Nicolas Harvard was familiar with New Mexico before he was at the helm of “The Locksmith.”
The filmmaker had worked in the state on the Taylor Sheridan-written 2016 film, “Hell or High Water.”
“We knew we wanted to shoot in New Mexico,” Harvard says. “I originally thought it would be shot in Albuquerque. While I was scouting, a friend recommended that I look at Las Cruces.”
Beginning on Friday, Feb. 3, “The Locksmith,” Harvard’s directorial debut, will hit select theaters and be available on streaming platforms. The film will screen at Allen Telshor 12 in Las Cruces.
“The Locksmith” tells the story of a thief fresh out of prison, who tries to work his way back into the life of his daughter and ex-fiancee.
Determined, he is forced to use the skills he has as a gifted locksmith. Things take a tumultuous turn after an unexpected disappearance. The film stars Ryan Phillippe, Kate Bosworth, Ving Rhames, Jeffrey Nordling, Gabriela Quezada Bloomgarden, Madeleine Guilbot, Charlie Weber, Kaylee Bryant, Noel Gugliemi and Bourke Floyd.
Being familiar with eastern New Mexico, Harvard took the friend’s advice and made a road trip down there.
“The Locksmith” needed an area that felt like a small town with a small town police department.
“It was too big for that,” he admits. “But it was a perfect middle ground in that the city has areas that can transform into what I needed. Las Cruces is also big enough to support the film crew that I had. We had enough variety to fill the needs of the entire film.”
Production began in October 2021 and was completed in December 2021.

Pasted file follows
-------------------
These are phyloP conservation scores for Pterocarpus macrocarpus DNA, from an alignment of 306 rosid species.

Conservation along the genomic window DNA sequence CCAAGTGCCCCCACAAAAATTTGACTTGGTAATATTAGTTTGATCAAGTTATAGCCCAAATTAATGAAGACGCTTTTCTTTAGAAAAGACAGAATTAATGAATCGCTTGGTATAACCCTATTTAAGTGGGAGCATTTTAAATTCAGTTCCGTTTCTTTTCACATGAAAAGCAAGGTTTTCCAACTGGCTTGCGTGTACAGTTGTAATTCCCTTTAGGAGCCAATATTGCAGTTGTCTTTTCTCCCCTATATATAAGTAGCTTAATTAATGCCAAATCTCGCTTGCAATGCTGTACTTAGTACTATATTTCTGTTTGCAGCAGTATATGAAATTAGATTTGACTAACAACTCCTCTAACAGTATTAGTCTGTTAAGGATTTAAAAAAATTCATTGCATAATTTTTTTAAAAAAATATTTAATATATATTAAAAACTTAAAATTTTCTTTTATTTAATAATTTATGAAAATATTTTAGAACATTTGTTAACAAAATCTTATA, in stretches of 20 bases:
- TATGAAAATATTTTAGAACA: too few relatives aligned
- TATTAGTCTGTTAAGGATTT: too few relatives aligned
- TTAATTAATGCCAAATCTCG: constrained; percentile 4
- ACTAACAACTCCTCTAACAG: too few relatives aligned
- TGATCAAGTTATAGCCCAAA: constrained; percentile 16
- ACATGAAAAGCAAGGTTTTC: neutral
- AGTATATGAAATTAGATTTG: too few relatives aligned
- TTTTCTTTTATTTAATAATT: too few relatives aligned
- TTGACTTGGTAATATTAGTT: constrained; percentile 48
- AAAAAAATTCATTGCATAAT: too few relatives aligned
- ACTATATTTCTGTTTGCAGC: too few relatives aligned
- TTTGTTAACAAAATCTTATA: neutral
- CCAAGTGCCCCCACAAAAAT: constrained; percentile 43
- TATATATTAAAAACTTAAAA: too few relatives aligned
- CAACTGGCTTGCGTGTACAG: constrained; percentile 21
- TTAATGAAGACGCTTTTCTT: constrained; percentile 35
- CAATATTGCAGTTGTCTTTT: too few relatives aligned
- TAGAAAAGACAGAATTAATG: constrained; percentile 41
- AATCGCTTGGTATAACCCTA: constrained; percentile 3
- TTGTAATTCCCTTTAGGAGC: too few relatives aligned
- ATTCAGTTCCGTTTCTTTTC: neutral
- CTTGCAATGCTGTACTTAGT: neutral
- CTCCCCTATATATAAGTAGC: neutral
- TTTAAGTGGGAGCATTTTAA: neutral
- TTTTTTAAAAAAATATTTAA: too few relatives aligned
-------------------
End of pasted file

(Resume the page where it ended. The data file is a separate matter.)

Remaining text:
According to the New Mexico Film Office, it employed approximately 65 New Mexico crew members and 200 New Mexico background talent.
Harvard is no stranger to the Neo-Western vibe in film.
“I came out of the Taylor Sheridan camp,” he says. “He brought me on to ‘Hell or High Water’ and I did a couple of seasons of ‘Yellowstone.’ I knew the vibe. When the script came across, it jumped out to me that it’s solidly noir. I knew where to go.”
As an independent film production, Harvard paid attention to every aspect of filmmaking.
The major challenge was keeping everyone on the same path.
“It’s really just redirecting people and rethinking your own stuff to stay on budget,” he says. “We didn’t have a huge budget though some we wanted some bigger budget elements at every level.”
While the majority of his time in southern New Mexico was spent working, Harvard did have some chances to get away.
“During production, I drove out to White Sands with my dog,” he says. “It’s one of the most incredible places and I didn’t know what to expect. During prep, I did manage to go on some hikes in the Organ Mountains. It’s so beautiful.”